The United Nations Population Fund (UNFPA) Ghana has said even though the country has made progress in the use of contraceptives since 1988, the rate of growth is slow, at less than one per cent a year.
It said among married women, the use of modern contraceptives had increased from 5.2 per cent in 1988 to 25 per cent in 2017.
For married adolescents (15 to 19 year) and young people aged between 20 and 24 years, modern contraceptive prevalence rate was 23.8 and 27.3 per cent, respectively, it said.
However, the growth rate, which refers to new users coming on board, is growing at a low level of one per cent every year.
The acting Country Representative of the UNFPA Ghana, Barnabas Yisa, who disclosed this in an interview, said the low rate was compounded, among others, by myths and misconceptions, low quality of services (method information index of 47 per cent) and low healthcare provider coverage.
The interview coincided with World Contraception Day, which is being observed globally today.
Launched in 2007, World Contraception Day is commemorated every year on September 26 to improve awareness of contraception and enable women and young people to make informed choices on their sexual and reproductive health.
It further seeks to improve awareness of all contraceptive methods available and enable women and girls, as well as men, make informed choices on their sexual and reproductive health.
Further, the day is an opportunity for governments around the world to discuss important sexual and reproductive health and rights issues, in particular unintended pregnancy.
“Breaking Myths and Misconceptions on Family Planning” is the theme for this year’s commemoration.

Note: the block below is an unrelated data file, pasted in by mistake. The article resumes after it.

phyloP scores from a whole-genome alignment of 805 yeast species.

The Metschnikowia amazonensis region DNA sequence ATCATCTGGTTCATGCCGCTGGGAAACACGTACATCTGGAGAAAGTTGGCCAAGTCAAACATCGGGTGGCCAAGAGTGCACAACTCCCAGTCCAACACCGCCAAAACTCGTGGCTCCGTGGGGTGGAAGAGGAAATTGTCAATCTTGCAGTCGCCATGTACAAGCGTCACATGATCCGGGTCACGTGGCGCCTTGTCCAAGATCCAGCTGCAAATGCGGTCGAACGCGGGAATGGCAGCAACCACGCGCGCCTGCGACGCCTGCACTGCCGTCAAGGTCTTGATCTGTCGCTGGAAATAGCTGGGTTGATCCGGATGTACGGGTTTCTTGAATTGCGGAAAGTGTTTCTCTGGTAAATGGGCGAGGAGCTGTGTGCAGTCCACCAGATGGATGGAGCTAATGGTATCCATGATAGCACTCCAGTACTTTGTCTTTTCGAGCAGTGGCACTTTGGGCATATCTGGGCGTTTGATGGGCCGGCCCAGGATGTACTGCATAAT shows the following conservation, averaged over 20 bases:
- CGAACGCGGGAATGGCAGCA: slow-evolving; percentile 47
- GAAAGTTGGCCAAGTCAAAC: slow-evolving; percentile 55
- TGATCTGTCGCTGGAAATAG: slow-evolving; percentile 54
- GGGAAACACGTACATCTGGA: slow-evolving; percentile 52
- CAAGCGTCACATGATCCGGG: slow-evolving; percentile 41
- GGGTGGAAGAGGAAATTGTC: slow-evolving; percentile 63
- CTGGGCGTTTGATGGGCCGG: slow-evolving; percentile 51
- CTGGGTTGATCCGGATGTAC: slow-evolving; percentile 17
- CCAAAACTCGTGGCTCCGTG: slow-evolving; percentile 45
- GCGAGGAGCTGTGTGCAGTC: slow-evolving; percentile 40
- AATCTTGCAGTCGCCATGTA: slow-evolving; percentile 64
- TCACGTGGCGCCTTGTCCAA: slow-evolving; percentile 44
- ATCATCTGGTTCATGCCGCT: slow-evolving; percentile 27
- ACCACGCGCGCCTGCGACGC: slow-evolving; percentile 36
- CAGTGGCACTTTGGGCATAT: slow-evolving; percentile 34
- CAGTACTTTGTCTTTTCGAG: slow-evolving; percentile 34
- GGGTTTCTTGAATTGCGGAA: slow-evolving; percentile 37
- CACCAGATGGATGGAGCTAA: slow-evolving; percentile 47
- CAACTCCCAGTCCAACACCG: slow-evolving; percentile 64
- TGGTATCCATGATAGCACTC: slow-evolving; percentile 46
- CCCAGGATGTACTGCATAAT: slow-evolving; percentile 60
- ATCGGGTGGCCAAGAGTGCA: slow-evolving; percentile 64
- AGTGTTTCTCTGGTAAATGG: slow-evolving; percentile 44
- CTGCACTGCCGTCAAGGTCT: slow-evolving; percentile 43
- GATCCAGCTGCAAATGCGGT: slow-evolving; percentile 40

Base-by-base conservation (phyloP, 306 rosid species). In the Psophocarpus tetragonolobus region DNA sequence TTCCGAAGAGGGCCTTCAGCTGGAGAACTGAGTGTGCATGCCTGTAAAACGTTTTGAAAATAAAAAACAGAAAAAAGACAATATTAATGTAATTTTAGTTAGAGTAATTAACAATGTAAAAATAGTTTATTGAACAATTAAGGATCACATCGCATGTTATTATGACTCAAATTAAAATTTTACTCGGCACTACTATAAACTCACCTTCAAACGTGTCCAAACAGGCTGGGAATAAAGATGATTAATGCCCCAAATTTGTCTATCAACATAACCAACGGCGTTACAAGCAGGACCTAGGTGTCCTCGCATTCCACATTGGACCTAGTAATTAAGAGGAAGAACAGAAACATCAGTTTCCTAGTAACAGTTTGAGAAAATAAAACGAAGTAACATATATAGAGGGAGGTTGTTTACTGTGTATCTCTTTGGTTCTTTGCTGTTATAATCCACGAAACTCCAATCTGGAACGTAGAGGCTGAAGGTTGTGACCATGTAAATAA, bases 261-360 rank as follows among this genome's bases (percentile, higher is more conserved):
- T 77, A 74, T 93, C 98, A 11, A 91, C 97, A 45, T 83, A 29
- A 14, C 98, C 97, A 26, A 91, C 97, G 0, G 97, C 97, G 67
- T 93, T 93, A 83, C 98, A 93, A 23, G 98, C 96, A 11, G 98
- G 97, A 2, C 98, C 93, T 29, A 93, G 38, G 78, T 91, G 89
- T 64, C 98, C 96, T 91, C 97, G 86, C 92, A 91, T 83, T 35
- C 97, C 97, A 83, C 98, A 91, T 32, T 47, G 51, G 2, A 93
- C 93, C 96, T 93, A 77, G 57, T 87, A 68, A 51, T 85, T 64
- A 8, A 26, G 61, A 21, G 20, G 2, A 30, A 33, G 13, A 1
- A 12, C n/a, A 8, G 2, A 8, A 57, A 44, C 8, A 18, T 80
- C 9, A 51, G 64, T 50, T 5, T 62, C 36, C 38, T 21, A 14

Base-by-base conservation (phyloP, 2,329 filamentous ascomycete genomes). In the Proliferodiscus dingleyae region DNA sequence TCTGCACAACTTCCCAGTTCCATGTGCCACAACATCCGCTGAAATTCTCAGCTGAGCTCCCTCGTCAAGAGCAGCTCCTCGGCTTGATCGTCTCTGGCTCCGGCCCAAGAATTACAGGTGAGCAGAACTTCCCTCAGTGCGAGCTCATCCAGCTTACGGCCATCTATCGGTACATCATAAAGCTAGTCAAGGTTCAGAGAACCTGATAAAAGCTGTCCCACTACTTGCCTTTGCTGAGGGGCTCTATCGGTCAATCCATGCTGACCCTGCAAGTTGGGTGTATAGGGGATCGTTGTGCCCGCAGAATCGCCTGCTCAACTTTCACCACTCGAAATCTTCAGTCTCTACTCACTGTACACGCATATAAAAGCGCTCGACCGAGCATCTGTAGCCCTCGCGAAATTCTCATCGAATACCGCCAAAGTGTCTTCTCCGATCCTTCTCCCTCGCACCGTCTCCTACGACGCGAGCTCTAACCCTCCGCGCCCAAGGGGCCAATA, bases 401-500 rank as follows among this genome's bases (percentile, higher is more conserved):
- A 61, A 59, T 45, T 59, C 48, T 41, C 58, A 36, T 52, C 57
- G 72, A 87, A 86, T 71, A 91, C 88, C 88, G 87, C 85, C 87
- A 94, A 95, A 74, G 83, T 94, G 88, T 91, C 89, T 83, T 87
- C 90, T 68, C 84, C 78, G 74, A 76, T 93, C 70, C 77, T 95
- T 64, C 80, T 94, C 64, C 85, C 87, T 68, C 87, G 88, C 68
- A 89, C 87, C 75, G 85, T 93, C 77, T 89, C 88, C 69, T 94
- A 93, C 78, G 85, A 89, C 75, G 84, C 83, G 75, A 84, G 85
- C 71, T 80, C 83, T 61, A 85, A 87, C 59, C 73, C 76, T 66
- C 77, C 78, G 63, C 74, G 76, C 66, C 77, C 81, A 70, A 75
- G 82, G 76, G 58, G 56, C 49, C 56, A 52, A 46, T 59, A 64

Mr Yisa said the main challenges and barriers to the use of contraceptives globally were myths and misconceptions, explaining that they largely contributed to the non-use and discontinued usage of modern contraceptives.
He mentioned some of the myths and misconceptions as exaggerated reports about side effects of using contraceptives, including early menopause, inability to conceive, heart attack and misconceptions about short and long-term health problems and negative stereotypes about people who practised family planning.
“According to the 2014 Ghana Demographic and Health Survey (GDHS), some of the most common reasons among women for discontinuing a method was fear of experiencing side effects or having health concerns (22 per cent) and becoming pregnant while using the method (20 per cent).
“These misconceptions are often spread by informal social networks. Addressing these myths and misconceptions by providing evidence-based knowledge can increase contraception uptake, ultimately giving women control over their reproductive health,” he said.
Implications for low contraceptive use
The acting UNFPA Country Representative mentioned the implications for the country recording relatively low contraceptive use to include the fact that it might impede its quest to achieve its target for contraception use by 2030, explaining that, according to the national population policy, the use of contraception among currently married women was expected to reach 35 per cent in 2024 and 50 per cent in 2034.
He added that low contraceptive use rate had implications for the socio-economic development of the country and the enhancement of sexual reproductive health among young people, pointing out that low contraceptive rate would speed up the growth rate of the population, which was currently at 30.8 million, increase youth unemployment, put pressure on existing facilities, such as education and health, and exacerbate poverty among people, especially women and girls.
Mr Yisa mentioned the benefits of contraceptives to include reducing unsafe abortions from unintended pregnancies, reducing infant deaths, prevention of HIV/AIDS, empowering people and enhancing education, reducing teenage pregnancies and climate change and environmental sustainability.
“The UNFPA joins the world and stakeholders in Ghana to commemorate World Contraception Day. Let us continue to strengthen efforts to improve family planning uptake, reap the gains and improve the lives of women, reduce teenage pregnancies and reduce poverty,” he said.
SOURCE : Graphiconline